Why entrepreneurs need other entrepreneurs

Turns out entrepreneurship is really hard.

Every day you doubt yourself, people in your team doubt themselves and they occasionally doubt the team. It’s a no-idea-what-I’m-doing-really kind of game, where you get points every time you convince others that you are 100% sure of yourself, and you hope you’re not a fraud.

Every one has to believe in themselves, in each other, and in a future that no-one is sure of. You have to be a fortune teller.

You look for signs everywhere, grabbing onto charms and superstitions when real life doesn’t come up with the goods. Successful entrepreneurs take on the figures of wizards, magicians, I mean, really impressive magical people.

We created reppic.me because we believe in a future where people want to make epic food in their own homes. We believe recipe books aren’t catering to people who want béchamel sauce spelt out in plain English, and in step-by-step pictures.

We believe people really do want great tasting healthy food. Even though we are surrounded by chains and supermarkets making a profit out of treating people like idiots, ripping them off with filthy food made in filthy conditions.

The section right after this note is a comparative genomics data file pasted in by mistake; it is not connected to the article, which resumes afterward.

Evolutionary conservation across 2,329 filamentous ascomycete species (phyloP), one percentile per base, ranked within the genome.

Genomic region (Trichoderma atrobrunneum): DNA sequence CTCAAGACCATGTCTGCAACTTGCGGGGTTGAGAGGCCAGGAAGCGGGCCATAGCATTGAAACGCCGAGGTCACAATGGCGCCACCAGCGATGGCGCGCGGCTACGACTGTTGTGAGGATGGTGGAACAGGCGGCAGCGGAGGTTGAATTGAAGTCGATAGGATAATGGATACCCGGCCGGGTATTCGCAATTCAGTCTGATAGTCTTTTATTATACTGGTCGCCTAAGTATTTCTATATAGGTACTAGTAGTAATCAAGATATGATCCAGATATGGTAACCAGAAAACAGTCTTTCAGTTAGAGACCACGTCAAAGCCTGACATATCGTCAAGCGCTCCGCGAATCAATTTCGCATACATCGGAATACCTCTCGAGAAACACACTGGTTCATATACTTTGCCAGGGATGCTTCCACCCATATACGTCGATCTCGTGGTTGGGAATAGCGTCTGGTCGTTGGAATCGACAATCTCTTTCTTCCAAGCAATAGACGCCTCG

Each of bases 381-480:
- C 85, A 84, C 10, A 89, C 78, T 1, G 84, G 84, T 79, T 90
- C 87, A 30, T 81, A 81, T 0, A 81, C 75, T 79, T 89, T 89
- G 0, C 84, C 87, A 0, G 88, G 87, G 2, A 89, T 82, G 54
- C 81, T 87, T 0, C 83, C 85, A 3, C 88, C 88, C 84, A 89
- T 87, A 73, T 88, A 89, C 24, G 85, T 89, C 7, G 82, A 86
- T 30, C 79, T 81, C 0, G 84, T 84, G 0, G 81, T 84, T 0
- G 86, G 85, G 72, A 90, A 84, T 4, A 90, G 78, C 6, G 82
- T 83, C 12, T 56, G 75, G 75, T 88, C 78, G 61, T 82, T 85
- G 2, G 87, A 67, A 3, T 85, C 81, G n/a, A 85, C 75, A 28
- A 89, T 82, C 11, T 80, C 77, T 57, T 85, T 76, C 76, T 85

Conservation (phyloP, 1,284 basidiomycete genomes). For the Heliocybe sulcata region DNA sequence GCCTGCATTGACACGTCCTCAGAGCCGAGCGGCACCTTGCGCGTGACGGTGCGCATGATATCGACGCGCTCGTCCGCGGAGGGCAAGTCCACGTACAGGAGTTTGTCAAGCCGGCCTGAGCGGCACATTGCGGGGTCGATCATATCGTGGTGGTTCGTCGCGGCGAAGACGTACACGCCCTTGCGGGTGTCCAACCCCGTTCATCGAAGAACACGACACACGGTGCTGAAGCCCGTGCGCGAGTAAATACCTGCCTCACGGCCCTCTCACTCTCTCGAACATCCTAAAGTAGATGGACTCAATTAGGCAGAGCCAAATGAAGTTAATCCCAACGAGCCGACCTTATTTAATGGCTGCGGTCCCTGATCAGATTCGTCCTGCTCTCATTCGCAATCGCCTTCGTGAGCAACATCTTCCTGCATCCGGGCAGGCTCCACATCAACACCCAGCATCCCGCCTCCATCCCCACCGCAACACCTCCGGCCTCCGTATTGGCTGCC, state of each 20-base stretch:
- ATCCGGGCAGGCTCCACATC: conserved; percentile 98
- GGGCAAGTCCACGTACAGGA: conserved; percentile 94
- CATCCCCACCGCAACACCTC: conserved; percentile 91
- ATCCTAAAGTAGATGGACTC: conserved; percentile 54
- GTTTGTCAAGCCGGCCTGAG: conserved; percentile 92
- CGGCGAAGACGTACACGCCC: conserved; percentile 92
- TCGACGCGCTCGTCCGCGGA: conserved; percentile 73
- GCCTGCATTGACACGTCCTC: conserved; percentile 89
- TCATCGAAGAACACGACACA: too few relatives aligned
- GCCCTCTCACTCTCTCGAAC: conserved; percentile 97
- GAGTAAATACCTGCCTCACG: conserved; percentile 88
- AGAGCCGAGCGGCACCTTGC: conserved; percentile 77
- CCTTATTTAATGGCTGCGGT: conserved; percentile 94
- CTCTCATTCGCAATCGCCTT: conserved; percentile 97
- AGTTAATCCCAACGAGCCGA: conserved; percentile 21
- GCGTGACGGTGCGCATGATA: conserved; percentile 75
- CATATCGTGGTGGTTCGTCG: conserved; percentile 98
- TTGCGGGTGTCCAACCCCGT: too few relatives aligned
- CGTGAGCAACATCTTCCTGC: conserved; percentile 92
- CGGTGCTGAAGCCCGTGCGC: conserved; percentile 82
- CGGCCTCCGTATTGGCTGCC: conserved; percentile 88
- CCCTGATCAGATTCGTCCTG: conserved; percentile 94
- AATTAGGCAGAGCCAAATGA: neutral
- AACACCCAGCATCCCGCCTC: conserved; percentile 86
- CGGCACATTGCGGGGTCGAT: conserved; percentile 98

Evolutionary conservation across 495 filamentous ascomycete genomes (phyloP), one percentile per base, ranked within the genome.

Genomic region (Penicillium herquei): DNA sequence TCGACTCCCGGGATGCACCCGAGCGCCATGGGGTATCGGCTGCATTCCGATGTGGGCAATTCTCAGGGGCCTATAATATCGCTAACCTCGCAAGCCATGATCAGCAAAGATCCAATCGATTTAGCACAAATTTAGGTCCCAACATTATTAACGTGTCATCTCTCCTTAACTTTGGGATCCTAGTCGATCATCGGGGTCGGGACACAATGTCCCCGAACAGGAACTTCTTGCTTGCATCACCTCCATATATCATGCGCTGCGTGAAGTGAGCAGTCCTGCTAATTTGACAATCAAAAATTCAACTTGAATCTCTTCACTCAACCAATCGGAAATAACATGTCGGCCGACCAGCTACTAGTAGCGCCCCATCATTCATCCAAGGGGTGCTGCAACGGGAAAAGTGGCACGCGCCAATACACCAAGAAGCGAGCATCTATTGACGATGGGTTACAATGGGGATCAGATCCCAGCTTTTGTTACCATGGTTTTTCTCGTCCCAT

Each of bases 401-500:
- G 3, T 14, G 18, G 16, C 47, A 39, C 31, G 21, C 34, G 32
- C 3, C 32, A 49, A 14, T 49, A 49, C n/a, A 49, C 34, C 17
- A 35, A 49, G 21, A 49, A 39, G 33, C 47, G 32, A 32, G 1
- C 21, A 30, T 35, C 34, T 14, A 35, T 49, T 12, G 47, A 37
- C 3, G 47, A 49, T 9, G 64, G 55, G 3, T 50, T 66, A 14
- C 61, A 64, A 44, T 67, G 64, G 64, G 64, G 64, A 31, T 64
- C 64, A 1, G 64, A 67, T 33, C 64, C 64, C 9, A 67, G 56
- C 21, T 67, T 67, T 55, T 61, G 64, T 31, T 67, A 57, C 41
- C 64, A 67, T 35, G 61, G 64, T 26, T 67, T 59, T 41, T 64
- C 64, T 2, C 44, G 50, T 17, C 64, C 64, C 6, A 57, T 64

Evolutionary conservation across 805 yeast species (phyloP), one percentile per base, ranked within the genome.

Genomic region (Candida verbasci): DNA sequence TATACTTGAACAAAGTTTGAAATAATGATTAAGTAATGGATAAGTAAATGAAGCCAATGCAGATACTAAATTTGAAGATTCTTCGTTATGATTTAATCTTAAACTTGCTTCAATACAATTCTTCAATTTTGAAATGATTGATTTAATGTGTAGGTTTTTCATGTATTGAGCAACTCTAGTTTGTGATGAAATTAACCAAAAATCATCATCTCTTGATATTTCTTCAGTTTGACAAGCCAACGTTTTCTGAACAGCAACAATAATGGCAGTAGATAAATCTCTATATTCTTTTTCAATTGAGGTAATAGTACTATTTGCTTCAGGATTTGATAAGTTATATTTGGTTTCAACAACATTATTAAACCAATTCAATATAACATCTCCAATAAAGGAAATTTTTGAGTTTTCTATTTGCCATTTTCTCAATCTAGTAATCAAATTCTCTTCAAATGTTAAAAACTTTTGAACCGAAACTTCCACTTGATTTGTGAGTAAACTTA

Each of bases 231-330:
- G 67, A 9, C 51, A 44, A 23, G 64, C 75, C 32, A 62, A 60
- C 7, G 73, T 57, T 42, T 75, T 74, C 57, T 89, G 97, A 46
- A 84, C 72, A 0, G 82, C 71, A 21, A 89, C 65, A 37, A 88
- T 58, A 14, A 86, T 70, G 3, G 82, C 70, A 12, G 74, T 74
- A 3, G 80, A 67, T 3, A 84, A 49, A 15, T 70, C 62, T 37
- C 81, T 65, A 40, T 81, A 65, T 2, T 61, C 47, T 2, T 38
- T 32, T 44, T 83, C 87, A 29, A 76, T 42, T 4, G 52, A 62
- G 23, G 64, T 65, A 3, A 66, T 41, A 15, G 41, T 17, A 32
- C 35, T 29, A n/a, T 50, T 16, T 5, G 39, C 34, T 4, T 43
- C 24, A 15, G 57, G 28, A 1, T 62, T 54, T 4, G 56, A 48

We launched Little Finger Food because we are certain mums want their kids to experience food as an emotional, tasty, healthy experience, the centre of their family life, just like in the most romantic version of the French lifestyle. We know it’s not rocket science, and we know it can be done!

So meeting other entrepreneurs who believed in their clients before they’d met them is a huge boost.

Especially when they tell you that the key to success is to be honest, authentic, tell your story and treat your customers with respect.

Especially when they tell you to believe in yourself, no matter what.

So it was a huge milestone for our team to meet Sir Richard Branson, bless him, he kissed my hand! And the founder of Ella’s Kitchen, Paul Lindley who spoke with Cristy Raad. And Editor of Guardian Cook, Mina Holland, who listened to our plans with interest. All these wizard figures were extremely busy, had their own reasons to be at the event, but they had the kindness and generosity to stop a minute, shake our hand, share advice that meant a lot. It meant we were being taken seriously, that we could really make this happen.

Cristy Raad with Paul Lindley

Still more inspiring was the woman who in 7 days set up her own chocolate company and didn’t hand them out at the event but sold them and they were good! The founder of Poncho 8 who turned out to be a really nice guy. The marketing gurus who are humanistic and kind. The panelists who were clearly still quite surprised at how well they’d done (especially the women).

The event, which was organised by Virgin Startup for foodpreneurs was a reminder that there are many out there who value food and who have the energy and determination to get their brands off the ground. It was great to be part of something so positive.

So if you’re an entrepreneur, or want to be, get out there and find your equivalent of the Virgin Food Fest. Meet other people living the dream, they can only inspire you and make you feel privileged just for trying.

Virgin Food Fest

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